Reasons for hope in trying times for women


Catholic News Service

WASHINGTON — In what the organizer described as “an experiment in hope in trying times,” a prominent theologian and another speaker known for her work in international women’s rights told an audience at Georgetown University March 24 that there are reasons to think things can get better for women in the church and in the world.

University of Notre Dame theologian M. Cathleen Kaveny and Melanne Verveer, U.S. ambassador-at-large for global women’s issues, told a symposium sponsored by the Woodstock Theological Center of reasons for hope for women.

In opening remarks, Dolores Leckey, Woodstock senior fellow, said the idea for the symposium began forming at the time of the death of Monika Hellwig, a longtime Georgetown theology professor and former head of the Association of Catholic Colleges and Universities. Hellwig had just begun a stint at Woodstock when she died in 2005. Leckey noted that many in the audience, the vast majority of whom were women, had longtime connections to Hellwig, to each other and to the two main speakers.

Verveer, who worked at the U.S. Conference of Catholic Bishops along with Leckey more than 20 years ago, described learning firsthand about the struggles of women around the world through her position at the State Department and through her previous job as chief of staff to then-first lady Hillary Clinton.

Speaking at the Fourth World Conference on Women in Beijing in 1995, Clinton in a keynote address said “this is a time to break the silence” on the many ways women’s rights are abused around the world, Verveer said. She cited a litany of injustices to women including killings over inadequate dowries, murders of girl babies, slavery, child marriages, rape as a tool of war and others.

The message from Clinton’s speech then and the continual theme underlying the creation of Verveer’s position at the State Department, which Clinton now heads as secretary, is: “Women’s rights are human rights and human rights are women’s rights,” she said.

Verveer said that ideal is far from being realized. Women and children make up the majority of the world’s people living in poverty and the majority with limited access to health care. Violence against women is a global problem, she said.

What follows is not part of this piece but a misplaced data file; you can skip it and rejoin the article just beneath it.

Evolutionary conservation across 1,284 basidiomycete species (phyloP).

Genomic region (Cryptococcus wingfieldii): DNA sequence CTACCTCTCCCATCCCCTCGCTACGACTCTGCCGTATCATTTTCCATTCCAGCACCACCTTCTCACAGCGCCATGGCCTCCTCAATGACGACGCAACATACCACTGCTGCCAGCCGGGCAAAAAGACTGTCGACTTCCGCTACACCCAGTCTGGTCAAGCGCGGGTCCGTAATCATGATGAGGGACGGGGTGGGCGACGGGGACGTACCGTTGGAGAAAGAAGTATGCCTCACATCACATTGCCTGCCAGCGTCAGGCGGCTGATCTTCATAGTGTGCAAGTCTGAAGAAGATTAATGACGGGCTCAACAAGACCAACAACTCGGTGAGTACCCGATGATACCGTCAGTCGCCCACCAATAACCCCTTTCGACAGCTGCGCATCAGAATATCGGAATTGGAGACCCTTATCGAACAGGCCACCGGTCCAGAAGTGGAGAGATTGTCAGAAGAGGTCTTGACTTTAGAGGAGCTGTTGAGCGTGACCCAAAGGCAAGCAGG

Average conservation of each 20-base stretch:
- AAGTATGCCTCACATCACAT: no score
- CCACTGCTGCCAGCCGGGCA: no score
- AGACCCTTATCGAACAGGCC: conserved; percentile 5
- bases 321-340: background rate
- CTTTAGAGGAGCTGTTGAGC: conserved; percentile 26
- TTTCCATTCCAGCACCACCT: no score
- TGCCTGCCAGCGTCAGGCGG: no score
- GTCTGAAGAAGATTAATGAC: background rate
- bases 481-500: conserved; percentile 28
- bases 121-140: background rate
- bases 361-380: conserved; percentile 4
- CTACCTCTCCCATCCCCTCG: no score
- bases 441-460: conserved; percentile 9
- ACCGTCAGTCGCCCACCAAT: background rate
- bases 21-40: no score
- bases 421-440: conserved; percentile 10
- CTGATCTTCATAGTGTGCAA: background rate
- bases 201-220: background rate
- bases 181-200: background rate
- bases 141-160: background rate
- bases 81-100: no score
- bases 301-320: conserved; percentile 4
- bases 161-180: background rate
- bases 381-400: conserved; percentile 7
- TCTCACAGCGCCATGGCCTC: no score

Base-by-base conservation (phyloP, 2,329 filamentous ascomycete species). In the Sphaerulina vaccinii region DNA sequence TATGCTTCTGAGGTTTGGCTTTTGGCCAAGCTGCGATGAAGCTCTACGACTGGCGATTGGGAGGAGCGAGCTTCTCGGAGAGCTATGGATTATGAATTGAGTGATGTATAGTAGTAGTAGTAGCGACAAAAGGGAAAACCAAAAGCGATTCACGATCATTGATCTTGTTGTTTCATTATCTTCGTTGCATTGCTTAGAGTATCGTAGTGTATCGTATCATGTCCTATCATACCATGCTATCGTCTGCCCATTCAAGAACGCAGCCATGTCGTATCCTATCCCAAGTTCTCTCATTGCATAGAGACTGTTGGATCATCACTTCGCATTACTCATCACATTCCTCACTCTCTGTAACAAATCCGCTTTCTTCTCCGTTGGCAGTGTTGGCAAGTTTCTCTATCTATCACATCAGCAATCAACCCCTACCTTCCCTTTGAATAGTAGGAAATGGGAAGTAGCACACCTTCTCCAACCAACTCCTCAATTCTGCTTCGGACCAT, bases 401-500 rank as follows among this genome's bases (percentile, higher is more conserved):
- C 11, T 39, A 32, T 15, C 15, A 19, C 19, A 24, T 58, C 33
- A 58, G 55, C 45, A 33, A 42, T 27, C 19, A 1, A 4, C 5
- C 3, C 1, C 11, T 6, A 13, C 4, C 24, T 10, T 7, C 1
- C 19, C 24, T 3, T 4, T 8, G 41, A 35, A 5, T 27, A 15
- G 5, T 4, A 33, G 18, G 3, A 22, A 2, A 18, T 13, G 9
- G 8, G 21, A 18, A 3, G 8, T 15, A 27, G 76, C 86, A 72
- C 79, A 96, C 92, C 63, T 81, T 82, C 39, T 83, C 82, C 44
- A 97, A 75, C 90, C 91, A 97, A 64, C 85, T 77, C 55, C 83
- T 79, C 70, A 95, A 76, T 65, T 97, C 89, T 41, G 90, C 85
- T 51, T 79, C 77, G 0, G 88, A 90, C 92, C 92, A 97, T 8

But where women are able to take positions of power they become agents of change for improving the lives of other women and others who are usually on the receiving end of grief, she said.

Verveer gave examples of women she’d come to know: A Moroccan whose dissatisfaction over lacking rights in a divorce led her to collect more than a million signatures to help change the law; a young Yemeni woman who started her activist career as 9-year-old who was married off to a violent older man, but got away by herself to find a woman lawyer who took up her case; and a Saudi woman who was one of the first to sue to end that nation’s guardianship laws and get the vote for women.

“Investing in women and girls is one of the most power forces for changing the globe,” Verveer said. “No country can get ahead if it leaves half its population behind.”

Kaveny, a civil lawyer as well as a theologian, addressed the issue of women in leadership from a church-focused approach. She told of trying to answer her young niece’s question on the eve of her first Communion about why some people don’t go to church.

Settling on the explanation that some people get mad at the church for different reasons, Kaveny said, she answered the girl’s follow-up question of “why?” by offering the example of “well, some people don’t like it that there aren’t women priests.”

“This was news to her,” Kaveny quickly learned, and it outraged the 8-year-old, who had never had a reason to consider that she only knew male priests.

Kaveny said the exchange is an example of the “cognitive dissonance” that is one of the barriers the institutional church has to deal with in contemporary society.

When she was growing up in the 1970s, Kaveny said, the news was regularly filled with stories of women breaking barriers — first female Supreme Court justice, first female astronaut, first female leader of one country or another.

The idea that women couldn’t be priests was a part of her consciousness from very early on, she said. The church holds that it has no authority to ordain women.

Younger generations haven’t grown up with the sense of societal barriers for women, Kaveny noted, suggesting the church needs to be aware of that change as it tries to appeal to today’s women.

“The role of women in the church hasn’t been one of straight progress,” she said, giving examples from ancient times when women elders in early societies of Christians were given equal stature with men in some roles in the faith.

The “order of widows” was an early church structure in which well-respected widows were given stature including as teachers in the church, Kaveny said. And there were other examples of status for women in those early days.

“Of the 28 people Paul greeted in his letters (recorded in the New Testament) 10 were women,” Kaveny said. “What happened?”

She suggested that when the church went from operating under a household model, where women customarily had power and authority, to that of a “public” organization in the third century, the church gave into pressure to restrict women’s roles in that more public sphere.